Consider this: Cards are a preferred method of payment in the airline industry, representing between 40–50% of all transactions. But while cards have brought a world of convenience to air travelers, they pose unique challenges to airlines. As the use of cards for payments grows, airlines have to deal with an increasing number of fraudulent chargebacks. With such an immense amount of money at stake, airlines need to find effective ways to deal with chargebacks to avoid financial losses.
The Hidden Costs of Airline Chargebacks
Credit cards are still growing in popularity, in both developed and developing nations. Air travelers, in particular, favor cards thanks to their dynamic mileage programs that let them fly for free (or at a heavily reduced rate). For customers, cards have made flying a more accessible experience.
More cards mean a higher risk of chargebacks and fraud. Airlines are forced to find ways to mitigate these risks at the cost of time and revenue. That’s because airlines aren’t only liable for the chargebacks themselves but also for penalties and processing fees. This results in a loss that, over many transactions, can take a significant bite out of revenue.
Let’s consider a scenario where an airline processes 4 million card transactions over a single year. If we use the Accelya whitepaper, An Effective Approach to Managing Chargebacks, a chargeback ratio of .04%, results in an initial airline loss of $480,000 (.04% times an average ticket price of $300). Yet, in reality, revenue loss can add up to millions, thanks to acquirer fees and commissions, and airline’s internal chargeback management costs such as FTEs and IT management.
Unfortunately, effectively handling chargebacks hasn’t been easy for airlines, which face a number of internal challenges, including:
Airlines still rely on manual processes that are slow and prone to human error. This not only leaves airlines open to chargeback loss but additional loss due to employee time. Manually handling chargebacks requires manpower that could otherwise be spent on more valuable activities. Finally, airlines can also lack streamlined protocol when communicating with acquirers.
Airline transaction data is still fragmented across different sources, meaning data that needs to be submitted as a part of chargeback response by the airline isn’t always readily available. Furthermore, chargebacks can come up as far as eleven months from the initial sales, leaving the parties involved juggling old data.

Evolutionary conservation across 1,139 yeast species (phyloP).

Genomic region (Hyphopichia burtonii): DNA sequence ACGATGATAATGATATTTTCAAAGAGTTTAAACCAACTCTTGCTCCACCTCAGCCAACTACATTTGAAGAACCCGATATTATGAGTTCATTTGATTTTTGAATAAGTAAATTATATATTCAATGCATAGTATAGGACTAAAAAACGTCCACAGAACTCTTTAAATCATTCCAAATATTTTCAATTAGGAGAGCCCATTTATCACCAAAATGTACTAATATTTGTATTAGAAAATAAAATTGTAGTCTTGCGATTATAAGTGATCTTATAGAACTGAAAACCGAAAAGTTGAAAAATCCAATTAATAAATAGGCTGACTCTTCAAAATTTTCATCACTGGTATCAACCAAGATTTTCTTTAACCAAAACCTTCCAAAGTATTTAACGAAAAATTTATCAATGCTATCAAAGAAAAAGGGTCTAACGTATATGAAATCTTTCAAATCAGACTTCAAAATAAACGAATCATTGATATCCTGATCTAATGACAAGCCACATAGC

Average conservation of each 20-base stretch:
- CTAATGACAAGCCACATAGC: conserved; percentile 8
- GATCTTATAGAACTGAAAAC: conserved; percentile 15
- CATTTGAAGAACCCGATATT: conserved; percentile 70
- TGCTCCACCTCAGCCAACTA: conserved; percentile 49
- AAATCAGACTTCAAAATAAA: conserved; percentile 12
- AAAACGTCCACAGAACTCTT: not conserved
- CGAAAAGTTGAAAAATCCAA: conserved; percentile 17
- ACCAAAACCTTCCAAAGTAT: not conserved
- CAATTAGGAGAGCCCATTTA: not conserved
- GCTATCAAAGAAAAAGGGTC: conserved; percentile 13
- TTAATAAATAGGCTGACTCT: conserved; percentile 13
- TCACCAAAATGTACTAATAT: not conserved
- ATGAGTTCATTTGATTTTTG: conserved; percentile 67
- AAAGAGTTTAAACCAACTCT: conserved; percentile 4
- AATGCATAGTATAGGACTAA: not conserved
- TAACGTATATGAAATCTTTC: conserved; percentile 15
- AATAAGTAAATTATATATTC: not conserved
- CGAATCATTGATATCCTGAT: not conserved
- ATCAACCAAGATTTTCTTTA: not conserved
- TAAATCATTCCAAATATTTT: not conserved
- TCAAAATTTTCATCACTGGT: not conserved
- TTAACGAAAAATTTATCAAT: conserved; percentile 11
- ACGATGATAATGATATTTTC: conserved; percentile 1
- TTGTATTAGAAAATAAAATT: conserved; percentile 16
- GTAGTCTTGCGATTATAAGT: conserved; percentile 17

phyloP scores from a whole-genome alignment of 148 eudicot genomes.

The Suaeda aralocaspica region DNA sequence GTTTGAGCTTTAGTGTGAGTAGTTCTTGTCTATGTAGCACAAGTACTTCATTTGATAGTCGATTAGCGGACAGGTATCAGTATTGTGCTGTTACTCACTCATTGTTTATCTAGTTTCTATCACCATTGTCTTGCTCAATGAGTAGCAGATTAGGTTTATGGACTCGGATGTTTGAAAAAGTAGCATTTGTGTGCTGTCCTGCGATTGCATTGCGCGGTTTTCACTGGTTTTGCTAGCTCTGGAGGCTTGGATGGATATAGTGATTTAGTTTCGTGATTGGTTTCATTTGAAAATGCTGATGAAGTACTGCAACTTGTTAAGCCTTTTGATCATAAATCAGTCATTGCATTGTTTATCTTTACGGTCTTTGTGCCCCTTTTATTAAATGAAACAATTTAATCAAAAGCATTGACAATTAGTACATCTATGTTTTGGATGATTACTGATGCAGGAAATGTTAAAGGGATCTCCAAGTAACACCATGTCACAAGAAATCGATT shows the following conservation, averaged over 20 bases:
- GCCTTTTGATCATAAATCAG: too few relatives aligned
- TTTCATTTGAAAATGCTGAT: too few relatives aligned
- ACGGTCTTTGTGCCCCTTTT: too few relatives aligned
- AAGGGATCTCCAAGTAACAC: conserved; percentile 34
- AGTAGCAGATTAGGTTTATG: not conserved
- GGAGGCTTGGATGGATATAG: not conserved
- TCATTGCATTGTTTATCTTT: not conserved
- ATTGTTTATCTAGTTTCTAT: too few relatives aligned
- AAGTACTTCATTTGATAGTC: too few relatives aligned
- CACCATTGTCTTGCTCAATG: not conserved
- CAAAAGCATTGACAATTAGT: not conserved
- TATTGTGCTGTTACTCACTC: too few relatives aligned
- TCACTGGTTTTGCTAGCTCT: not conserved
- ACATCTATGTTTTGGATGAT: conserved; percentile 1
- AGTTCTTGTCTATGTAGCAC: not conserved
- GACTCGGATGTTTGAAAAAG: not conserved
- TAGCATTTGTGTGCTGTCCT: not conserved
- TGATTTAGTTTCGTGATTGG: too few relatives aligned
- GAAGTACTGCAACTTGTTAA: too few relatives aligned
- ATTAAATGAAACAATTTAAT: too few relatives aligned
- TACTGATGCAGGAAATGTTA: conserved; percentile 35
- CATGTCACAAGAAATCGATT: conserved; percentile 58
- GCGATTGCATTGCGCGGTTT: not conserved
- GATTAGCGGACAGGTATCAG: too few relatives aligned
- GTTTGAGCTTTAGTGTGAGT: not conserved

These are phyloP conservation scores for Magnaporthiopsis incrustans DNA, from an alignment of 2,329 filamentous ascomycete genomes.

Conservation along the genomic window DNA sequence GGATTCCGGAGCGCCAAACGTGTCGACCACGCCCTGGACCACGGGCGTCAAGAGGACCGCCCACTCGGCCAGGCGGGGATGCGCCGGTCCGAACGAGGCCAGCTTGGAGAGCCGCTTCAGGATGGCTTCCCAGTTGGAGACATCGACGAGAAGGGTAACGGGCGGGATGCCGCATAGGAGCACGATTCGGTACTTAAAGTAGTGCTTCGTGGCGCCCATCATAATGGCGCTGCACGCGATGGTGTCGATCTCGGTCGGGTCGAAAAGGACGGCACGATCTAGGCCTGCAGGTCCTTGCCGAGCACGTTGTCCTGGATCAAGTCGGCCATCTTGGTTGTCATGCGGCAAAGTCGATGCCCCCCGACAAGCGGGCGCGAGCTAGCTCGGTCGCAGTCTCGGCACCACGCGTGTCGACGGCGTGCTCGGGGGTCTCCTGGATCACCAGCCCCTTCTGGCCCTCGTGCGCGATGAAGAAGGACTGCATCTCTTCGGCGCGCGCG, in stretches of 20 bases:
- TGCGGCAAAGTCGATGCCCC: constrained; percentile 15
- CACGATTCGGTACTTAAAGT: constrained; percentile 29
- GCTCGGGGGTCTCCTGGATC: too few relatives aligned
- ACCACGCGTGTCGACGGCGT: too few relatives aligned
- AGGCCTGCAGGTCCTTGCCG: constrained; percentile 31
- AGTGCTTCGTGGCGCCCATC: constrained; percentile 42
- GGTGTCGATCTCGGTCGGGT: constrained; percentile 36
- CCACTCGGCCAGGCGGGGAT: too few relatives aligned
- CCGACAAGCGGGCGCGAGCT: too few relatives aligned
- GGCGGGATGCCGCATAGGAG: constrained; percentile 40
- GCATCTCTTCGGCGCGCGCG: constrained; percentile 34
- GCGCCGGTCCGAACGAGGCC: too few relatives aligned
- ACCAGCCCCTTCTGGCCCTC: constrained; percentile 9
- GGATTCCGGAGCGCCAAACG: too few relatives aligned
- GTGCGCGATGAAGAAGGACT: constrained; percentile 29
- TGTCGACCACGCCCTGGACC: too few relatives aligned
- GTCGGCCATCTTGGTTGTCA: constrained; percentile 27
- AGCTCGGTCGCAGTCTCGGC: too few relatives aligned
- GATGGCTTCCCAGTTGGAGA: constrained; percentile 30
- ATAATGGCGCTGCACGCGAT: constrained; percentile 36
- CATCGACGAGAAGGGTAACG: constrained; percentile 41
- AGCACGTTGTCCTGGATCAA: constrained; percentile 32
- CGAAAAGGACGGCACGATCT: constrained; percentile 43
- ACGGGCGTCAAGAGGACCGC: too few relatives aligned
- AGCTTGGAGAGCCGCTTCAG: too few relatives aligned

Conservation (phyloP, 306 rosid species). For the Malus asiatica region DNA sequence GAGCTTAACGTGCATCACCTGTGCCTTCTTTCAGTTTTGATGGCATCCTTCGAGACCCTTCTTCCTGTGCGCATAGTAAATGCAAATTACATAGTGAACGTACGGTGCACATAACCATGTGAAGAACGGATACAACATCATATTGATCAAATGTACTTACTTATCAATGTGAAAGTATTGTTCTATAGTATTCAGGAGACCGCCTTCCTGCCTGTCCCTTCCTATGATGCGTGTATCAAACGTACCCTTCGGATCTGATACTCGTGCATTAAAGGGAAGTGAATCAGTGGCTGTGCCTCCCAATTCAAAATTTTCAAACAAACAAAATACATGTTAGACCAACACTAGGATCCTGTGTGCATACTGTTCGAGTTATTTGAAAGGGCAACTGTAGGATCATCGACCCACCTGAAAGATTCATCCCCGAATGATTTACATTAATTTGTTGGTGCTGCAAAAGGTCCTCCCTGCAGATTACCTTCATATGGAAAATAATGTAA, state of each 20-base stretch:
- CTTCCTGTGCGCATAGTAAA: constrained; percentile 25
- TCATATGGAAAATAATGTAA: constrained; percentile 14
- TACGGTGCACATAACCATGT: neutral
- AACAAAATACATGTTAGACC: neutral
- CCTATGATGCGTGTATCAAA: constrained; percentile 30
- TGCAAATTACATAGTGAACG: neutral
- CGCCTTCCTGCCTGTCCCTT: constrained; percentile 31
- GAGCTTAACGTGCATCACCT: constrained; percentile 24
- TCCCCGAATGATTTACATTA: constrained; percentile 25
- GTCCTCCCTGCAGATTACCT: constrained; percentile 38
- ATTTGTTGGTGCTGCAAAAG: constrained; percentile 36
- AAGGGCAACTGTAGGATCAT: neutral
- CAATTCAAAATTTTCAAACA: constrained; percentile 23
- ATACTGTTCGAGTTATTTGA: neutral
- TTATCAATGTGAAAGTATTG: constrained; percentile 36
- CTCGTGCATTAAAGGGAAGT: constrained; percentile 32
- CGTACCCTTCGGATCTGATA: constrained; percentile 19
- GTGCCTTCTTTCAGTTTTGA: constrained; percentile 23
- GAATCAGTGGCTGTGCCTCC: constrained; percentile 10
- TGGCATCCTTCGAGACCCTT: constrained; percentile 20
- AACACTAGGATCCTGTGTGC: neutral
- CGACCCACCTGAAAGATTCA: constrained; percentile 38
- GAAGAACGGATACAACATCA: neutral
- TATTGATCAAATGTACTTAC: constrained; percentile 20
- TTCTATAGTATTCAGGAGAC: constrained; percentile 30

Many airlines lack management information systems (MIS), leaving them unable to analyze data to identify patterns and take proactive action to reduce chargebacks. Without visibility into the chargeback process, they’re unable to monitor the status of individual transactions.
Due to the broad spectrum of chargeback related challenges listed above, airlines are often unable to respond to disputes in time which significantly affects them financially. In fact, because the process is so complex and resource intensive, some airlines simply accept the dispute to avoid the lengthy process and avoid penalties.
A More Effective Approach
Given the number of challenges airlines face, it makes sense to take a step back and evaluate their chargebacks. Here are some new and effective approaches airlines can take:
Turning to Technology
Centralized systems such as ERPs are vital for airlines to streamline operations and analyze performance with true data visibility. They act as a centralized hub for business activities across every department. Integrated with department-specific systems including chargeback management, ticketing, and scheduling, airlines are able to better recognize patterns that signal fraud. These systems also allow for visibility into the payment processes to identify gaps in service and security.
In some cases, airlines may want to outsource certain processes to expert third parties. Outsourced chargeback managed solutions, for example, can offer airlines several advantages including:
- Improved productivity through a reduction of manual data entry, which also results in fewer errors
- Increased chargeback recovery rates through faster claim response times
- Improved reputation, as managed solutions can provide insights into fraud risk and make recommendations to reduce it
- Reduced airline oversight, resulting in an improved use of employee time that focuses on key business goals
The challenges and recommendations related to chargebacks aren’t new to airlines. Rather, they are related to the overall industry, which is in dire need of modernization. Centralized information systems can streamline processes across departments and provide the data needed for analysis and improvement. Technology can enable airlines to work more closely with partners to avoid processing delays, reduce errors, and keep their reputations intact.
Chargebacks aren’t the only area of revenue loss for airlines. Yet taking an effective management approach will not only result in reduced revenue loss, but also give airlines ideas for updating processes in other departments, too.